February 2018


I'm back in the swing of things for the new year! Definitely a full month for me as I latched on to a solid dozen things that came out between January and February. It's fun to listen to new music! Trust me! Enjoy!


Shame - Songs of Praise - My favorite record this month has an album cover with pasty British dudes holding pigs, hardcore influences, and a spoken word passage about a gynecologist’s office. Oh, well, there goes my taste! But no, this is awesome. Shame benefit from their inscrutable Britishness, wielding both passion and neglect in a very UK Post-punk way. But more than anything, they’ve got a brilliance for melody and songwriting, and mostly great influences from their artistically productive little island over there. “Concrete > Rizla” and “Angie” show this penchant for Indie Rock songwriting best, with lead guitar lines floating above varied vocals from Martin Steen. Steen’s vocals are very central to the record, from his punk yelps to quick staccato to his tuneful howl, he sells everything that Shame is attempting here.


Alela Diane - Cusp - My first folk love of 2018 comes in the form of beautiful warm gloom of Alela Diane’s sixth solo album (and first as a mother). Diane hails from the fairytale land of Nevada City, where I assume everything sparkles with magic, just like this record. The arrangements on this record build from quiet piano or acoustic guitar to well-timed swells of strings or electric guitar. It’s consistently lovely and fairly understated all the way through; just everyday songwriting and arrangement mastery.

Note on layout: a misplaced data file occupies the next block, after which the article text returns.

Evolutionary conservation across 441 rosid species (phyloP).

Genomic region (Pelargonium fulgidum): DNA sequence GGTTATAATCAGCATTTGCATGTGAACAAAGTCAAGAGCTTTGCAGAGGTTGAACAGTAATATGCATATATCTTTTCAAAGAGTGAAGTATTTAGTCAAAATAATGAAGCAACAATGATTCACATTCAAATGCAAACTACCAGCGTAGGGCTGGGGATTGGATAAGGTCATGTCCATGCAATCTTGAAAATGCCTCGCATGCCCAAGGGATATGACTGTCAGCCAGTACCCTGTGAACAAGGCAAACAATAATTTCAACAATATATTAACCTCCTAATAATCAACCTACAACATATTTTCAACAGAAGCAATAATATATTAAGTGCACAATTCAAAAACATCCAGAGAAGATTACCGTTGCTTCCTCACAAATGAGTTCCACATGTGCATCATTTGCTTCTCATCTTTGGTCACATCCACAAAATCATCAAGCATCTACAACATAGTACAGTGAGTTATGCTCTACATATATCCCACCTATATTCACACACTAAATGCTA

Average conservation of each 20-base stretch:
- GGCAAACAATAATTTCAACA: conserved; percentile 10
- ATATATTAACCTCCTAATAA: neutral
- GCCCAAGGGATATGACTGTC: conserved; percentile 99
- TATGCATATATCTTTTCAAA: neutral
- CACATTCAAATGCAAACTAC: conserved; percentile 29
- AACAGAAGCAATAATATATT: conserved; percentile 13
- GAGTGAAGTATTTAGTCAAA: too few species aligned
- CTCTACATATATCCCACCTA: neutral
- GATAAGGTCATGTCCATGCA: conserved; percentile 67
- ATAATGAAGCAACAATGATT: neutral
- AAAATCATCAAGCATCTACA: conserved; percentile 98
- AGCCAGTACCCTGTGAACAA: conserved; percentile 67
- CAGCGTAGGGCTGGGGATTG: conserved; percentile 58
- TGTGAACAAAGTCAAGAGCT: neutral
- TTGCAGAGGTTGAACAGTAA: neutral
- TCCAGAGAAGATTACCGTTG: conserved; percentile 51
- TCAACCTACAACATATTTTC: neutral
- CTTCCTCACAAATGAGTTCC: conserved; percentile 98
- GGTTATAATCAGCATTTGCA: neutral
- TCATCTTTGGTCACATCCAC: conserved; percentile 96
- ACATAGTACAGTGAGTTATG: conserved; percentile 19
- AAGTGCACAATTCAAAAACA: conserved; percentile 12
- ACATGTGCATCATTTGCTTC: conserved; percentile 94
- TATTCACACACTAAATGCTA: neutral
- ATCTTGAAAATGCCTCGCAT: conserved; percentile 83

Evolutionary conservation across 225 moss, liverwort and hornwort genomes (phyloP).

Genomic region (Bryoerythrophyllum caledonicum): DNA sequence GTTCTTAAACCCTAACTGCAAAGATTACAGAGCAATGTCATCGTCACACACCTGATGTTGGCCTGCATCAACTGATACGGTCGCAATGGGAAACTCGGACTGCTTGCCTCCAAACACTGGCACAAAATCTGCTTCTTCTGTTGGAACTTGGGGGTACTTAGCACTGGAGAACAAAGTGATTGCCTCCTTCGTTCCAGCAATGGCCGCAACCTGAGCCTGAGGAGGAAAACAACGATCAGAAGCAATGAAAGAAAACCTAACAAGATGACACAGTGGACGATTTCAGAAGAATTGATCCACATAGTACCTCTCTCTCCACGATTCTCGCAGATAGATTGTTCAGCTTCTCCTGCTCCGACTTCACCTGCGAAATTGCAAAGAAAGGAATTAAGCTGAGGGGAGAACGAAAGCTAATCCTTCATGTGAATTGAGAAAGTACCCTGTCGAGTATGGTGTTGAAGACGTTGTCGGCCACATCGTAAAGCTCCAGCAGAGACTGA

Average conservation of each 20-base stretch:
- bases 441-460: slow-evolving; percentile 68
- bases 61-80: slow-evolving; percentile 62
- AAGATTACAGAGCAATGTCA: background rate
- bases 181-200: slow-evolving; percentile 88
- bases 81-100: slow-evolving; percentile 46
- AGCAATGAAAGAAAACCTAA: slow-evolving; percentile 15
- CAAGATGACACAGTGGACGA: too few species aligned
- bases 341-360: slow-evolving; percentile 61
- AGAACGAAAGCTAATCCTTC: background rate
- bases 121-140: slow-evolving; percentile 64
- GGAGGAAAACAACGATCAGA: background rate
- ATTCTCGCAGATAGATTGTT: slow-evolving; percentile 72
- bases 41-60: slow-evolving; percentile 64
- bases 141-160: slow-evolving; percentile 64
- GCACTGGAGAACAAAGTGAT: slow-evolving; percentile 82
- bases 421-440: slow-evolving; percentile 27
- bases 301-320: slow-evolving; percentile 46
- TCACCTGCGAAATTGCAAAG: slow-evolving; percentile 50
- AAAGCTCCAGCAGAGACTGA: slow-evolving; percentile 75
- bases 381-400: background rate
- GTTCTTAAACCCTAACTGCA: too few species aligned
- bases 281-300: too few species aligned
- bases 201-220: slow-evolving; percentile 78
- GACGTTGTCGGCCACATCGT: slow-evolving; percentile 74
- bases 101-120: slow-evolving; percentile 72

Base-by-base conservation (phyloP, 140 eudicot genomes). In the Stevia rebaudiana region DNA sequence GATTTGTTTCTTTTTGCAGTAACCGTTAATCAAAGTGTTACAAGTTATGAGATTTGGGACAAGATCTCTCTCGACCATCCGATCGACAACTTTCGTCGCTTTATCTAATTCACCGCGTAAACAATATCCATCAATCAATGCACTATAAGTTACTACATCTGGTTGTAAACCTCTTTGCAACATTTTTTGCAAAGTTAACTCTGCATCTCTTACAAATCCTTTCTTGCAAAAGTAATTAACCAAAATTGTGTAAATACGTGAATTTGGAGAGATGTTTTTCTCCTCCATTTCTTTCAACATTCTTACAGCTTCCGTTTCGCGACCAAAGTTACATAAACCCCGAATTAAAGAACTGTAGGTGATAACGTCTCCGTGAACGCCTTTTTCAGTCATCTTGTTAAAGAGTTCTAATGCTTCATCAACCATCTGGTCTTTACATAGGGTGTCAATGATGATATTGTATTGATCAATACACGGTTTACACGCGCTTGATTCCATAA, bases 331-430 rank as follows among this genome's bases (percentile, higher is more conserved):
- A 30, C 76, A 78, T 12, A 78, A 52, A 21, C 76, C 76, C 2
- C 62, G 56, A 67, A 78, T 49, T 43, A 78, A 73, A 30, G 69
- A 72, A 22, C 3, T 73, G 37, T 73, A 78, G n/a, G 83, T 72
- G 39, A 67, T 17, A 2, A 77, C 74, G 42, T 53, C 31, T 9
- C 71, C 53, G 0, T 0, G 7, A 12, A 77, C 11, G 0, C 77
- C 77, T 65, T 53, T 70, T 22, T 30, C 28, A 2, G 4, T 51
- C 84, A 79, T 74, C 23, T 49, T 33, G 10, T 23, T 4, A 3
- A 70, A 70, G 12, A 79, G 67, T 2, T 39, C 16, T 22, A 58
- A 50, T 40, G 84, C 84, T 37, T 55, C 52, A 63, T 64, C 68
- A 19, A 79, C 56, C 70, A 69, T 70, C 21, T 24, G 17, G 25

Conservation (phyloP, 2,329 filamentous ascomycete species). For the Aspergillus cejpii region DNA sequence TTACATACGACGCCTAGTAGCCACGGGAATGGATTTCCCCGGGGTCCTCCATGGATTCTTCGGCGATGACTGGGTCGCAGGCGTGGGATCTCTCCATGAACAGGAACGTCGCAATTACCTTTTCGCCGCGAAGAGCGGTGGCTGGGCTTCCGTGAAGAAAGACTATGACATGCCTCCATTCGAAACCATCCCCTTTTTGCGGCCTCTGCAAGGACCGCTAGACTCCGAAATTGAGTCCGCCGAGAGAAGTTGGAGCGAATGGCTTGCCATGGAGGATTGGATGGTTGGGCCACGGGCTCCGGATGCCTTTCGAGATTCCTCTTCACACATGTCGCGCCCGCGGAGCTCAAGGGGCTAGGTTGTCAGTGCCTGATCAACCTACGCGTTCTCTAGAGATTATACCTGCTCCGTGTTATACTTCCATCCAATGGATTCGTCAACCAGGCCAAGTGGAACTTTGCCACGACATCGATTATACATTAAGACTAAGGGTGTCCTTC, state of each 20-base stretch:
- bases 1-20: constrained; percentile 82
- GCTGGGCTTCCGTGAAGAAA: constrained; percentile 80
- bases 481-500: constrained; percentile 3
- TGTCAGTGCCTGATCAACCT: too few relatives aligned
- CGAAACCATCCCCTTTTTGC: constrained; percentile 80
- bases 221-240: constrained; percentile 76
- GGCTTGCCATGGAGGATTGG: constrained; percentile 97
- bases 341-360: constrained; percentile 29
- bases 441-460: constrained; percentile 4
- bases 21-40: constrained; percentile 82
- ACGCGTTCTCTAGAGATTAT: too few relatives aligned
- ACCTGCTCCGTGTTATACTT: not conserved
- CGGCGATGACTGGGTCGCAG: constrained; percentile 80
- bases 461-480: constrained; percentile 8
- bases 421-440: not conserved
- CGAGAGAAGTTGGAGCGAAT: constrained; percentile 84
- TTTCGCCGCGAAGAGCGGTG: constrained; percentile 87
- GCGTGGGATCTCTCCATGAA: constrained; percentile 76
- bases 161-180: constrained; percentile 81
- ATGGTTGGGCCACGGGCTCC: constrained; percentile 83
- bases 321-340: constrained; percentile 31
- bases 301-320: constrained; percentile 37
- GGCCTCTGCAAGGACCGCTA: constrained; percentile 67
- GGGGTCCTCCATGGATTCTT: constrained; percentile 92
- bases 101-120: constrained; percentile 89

MGMT - Little Dark Age - This is the first MGMT album I’ve listened to in my current listening paradigm, but really any listening paradigm. I was only familiar with the hits before now, and then the inconsistencies of the last couple albums as reviewed by random internet people. The good news is: this is a good album, and all the way through! There are some standout tracks, like the infectious “She Works Out Too Much”, the much darker title track, and the Ariel Pink leaning “Tslamp”, but this album really excels because of the variety of sound, genre, and songwriting. It’s a weird psychedelic pop album that’s consistently interesting and worth some listens.